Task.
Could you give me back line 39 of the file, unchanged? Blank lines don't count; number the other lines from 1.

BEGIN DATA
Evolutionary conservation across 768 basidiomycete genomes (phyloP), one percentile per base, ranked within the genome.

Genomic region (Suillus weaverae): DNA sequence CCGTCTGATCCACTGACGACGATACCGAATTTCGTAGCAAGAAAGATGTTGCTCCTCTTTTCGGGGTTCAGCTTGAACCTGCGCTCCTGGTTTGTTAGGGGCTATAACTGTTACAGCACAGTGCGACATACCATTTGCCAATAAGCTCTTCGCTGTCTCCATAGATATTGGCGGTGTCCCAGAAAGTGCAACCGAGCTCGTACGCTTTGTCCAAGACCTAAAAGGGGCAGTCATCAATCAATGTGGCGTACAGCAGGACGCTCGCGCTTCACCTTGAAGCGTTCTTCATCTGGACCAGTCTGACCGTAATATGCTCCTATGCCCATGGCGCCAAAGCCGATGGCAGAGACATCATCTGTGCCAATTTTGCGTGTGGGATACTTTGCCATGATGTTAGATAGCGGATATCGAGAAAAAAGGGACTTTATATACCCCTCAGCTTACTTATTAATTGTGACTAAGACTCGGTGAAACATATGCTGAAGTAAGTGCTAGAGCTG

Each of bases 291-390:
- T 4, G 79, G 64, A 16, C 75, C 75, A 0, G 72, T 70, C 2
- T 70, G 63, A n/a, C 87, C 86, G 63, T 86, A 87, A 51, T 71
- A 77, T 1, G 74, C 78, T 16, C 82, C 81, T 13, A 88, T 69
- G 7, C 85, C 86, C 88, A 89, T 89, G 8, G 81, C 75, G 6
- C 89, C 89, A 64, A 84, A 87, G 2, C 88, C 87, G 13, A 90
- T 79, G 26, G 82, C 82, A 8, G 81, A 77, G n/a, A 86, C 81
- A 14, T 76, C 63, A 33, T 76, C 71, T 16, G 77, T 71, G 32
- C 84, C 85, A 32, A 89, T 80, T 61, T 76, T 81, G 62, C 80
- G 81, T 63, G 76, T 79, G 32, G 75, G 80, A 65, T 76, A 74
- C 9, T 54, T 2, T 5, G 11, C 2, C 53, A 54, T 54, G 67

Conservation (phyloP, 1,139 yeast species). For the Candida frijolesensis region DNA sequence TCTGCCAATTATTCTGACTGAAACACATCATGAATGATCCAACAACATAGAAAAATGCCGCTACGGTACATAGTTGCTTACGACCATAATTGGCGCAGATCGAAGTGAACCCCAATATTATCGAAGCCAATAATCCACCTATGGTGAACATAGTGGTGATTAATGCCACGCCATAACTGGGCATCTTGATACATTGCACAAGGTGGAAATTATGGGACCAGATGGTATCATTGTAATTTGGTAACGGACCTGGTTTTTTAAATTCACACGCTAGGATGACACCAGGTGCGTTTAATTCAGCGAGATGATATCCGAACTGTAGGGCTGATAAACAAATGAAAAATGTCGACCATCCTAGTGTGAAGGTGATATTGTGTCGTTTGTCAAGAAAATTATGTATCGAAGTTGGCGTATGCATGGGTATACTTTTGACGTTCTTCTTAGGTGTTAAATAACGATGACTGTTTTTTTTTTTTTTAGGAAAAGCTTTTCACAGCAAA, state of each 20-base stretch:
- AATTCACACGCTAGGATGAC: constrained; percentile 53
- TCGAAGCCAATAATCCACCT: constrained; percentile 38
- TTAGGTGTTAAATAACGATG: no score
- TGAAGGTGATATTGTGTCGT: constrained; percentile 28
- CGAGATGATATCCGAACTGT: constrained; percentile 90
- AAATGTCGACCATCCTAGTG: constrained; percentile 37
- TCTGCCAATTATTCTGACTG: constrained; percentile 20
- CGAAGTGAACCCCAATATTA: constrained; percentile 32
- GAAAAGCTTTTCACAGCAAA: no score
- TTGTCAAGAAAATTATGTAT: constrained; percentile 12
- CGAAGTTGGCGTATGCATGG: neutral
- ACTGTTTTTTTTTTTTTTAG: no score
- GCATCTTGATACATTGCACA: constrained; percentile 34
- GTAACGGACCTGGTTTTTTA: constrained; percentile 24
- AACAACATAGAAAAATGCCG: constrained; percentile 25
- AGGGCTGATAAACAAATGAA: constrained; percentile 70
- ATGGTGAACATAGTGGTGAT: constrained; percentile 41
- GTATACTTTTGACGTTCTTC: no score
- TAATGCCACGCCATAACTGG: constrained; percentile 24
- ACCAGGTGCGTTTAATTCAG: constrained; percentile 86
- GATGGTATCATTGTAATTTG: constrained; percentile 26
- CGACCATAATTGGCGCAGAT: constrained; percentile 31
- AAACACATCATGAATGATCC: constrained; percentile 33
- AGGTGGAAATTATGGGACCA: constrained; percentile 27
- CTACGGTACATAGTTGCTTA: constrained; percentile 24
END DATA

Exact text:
- CTACGGTACATAGTTGCTTA: constrained; percentile 24